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Posted 14 June 2011 - 20:12

Let's hope Lotus will make a right decision at the end of this season too.

Yeah, lets hope they'll extend Jarno's contract to the end of 2014 :)
Only with Jarno's help Team Lotus is ahead HRT in Constructors Cup, Liuzzi is ahead of Heikki in Drivers Championship now :)

Edited by jals99, 14 June 2011 - 20:13.


#16 One

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Posted 14 June 2011 - 20:19

so who is complaining? :p

#17 Fastcake

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Posted 14 June 2011 - 20:21

Yeah, lets hope they'll extend Jarno's contract to the end of 2014 :)
Only with Jarno's help Team Lotus is ahead HRT in Constructors Cup, Liuzzi is ahead of Heikki in Drivers Championship now :)


Beating your team mate when he has had a more unreliable car is hardly "ahead". Heikki has solidly outqualified Jarno, and let's not forget Trulli is strong over a lap, making that statistic rather worse.

He's old, and was lucky that Tony needed someone experienced to start up.

#18 4MEN

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Posted 14 June 2011 - 20:27

They might as well tell Pirelli to not bother shipping wet tires if they are so scared of the wet. Doesn't matter what tires they are on when it actually rains since the race will be behind a safety car.


Totally agree.

#19 jals99

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Posted 14 June 2011 - 20:29

Beating your team mate when he has had a more unreliable car is hardly "ahead". Heikki has solidly outqualified Jarno, and let's not forget Trulli is strong over a lap, making that statistic rather worse.

He's old, and was lucky that Tony needed someone experienced to start up.

This year qualy means a lot less, and Jarno is struggling a lot with power steering only in qual, in race when the car is heavy, it is OK, and his pace it a bit faster than Heikkis, he was comfortably ahead of Heikki in Turkey, Spain and Monaco races.
He also gives good feedback about car behavior according to Mike and Tony, in this area Heikki is not so good.

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#20 alfa1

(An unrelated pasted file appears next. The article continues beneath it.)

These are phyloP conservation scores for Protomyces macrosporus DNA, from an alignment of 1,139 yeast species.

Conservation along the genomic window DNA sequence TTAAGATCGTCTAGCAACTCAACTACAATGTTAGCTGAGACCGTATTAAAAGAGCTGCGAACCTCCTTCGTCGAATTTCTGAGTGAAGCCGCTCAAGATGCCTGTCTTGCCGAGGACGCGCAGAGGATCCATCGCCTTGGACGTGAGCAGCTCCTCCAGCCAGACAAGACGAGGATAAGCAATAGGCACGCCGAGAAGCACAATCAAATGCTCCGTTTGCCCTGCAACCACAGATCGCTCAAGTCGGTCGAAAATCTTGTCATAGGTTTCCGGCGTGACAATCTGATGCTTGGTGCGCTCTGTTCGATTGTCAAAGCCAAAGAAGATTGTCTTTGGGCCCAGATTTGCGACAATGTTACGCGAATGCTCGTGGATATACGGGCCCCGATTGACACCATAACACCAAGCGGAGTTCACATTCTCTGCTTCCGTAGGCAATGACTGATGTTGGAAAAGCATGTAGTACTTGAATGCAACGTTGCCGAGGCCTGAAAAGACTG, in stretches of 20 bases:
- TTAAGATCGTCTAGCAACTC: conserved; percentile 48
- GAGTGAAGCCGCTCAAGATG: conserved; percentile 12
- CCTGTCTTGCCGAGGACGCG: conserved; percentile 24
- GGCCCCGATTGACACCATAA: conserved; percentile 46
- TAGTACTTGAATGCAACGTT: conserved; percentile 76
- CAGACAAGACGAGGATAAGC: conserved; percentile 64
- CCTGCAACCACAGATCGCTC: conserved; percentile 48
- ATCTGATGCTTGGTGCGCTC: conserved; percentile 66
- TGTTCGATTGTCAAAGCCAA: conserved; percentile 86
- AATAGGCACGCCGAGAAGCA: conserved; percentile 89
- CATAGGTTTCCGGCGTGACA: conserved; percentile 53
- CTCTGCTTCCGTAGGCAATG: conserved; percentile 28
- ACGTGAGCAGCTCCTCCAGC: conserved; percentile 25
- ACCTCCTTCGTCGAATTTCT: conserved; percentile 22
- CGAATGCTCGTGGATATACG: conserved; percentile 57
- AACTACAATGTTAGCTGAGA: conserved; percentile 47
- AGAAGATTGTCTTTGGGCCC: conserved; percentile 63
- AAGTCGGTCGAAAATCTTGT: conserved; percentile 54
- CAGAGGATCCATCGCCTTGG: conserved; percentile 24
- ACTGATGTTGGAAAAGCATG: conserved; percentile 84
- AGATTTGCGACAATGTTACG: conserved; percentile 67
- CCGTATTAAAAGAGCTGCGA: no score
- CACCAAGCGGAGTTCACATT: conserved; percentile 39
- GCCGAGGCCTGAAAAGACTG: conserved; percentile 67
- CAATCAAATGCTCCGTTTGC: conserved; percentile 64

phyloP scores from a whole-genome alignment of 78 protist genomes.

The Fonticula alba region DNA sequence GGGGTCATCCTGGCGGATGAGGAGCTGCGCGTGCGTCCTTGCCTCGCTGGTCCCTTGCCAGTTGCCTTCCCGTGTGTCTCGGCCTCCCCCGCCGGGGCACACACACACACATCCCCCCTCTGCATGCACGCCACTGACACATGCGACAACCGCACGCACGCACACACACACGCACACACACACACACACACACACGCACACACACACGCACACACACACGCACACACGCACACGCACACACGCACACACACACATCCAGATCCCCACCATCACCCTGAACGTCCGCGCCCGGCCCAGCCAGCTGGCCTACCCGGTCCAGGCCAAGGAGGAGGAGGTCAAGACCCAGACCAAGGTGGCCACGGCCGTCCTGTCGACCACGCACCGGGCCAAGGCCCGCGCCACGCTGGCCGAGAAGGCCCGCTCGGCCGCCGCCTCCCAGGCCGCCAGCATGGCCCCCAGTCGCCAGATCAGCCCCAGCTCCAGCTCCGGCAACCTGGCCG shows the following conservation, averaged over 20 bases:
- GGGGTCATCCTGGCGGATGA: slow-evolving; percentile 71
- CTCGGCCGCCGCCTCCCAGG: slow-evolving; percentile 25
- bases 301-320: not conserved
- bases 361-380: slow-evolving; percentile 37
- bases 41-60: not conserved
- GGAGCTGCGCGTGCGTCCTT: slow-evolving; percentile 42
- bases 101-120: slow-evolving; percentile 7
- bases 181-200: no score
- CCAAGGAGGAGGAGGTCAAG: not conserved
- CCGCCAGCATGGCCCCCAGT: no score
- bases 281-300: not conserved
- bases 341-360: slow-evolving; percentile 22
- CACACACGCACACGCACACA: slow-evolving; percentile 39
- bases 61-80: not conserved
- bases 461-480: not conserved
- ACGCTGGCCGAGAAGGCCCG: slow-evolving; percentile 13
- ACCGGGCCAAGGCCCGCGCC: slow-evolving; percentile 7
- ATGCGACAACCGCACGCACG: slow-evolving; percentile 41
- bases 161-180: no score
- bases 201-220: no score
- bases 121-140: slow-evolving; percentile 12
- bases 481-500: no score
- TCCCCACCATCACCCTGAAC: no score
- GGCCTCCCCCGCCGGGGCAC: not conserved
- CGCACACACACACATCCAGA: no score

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Posted 14 June 2011 - 20:44

They might as well tell Pirelli to not bother shipping wet tires if they are so scared of the wet. Doesn't matter what tires they are on when it actually rains since the race will be behind a safety car.



In the first part of the race there was a couple of drivers who pitted for inters after the track started to dry and were putting in great lap times. I think Sutil and Schumacher were some of them.
Then after a few laps the rain started to come down again heavier and eventually the race was red flagged. But before that, those drivers had pitted yet again for full wets.

I was thinking at the time that they could keep the inters on because surely the safety car will come out (as it did).



#21 chrisblades85

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Posted 14 June 2011 - 20:54

I think Trulli should stop stealing a living as an F1 driver and give a younger, more hungry guy a chance. IMO of course.

#22 Tufty

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Posted 14 June 2011 - 21:05

I think Trulli should stop stealing a living as an F1 driver and give a younger, more hungry guy a chance. IMO of course.

FWIW I agree.

#23 soarer

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Posted 14 June 2011 - 21:13

Trulli and Webber are absolutely right.
I prefer to see racing, instead of synchronous swimming :wave:


#24 soarer

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Posted 14 June 2011 - 21:15

Yeah, lets hope they'll extend Jarno's contract to the end of 2014 :)
Only with Jarno's help Team Lotus is ahead HRT in Constructors Cup, Liuzzi is ahead of Heikki in Drivers Championship now :)

Exactly! :up:

#25 billm99uk

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Posted 14 June 2011 - 21:20

Off to the retirement home for you, Jarno old boy! :p

#26 Vereint

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Posted 14 June 2011 - 21:29

Just retire Jarno. The most boring pointless driver on the grid.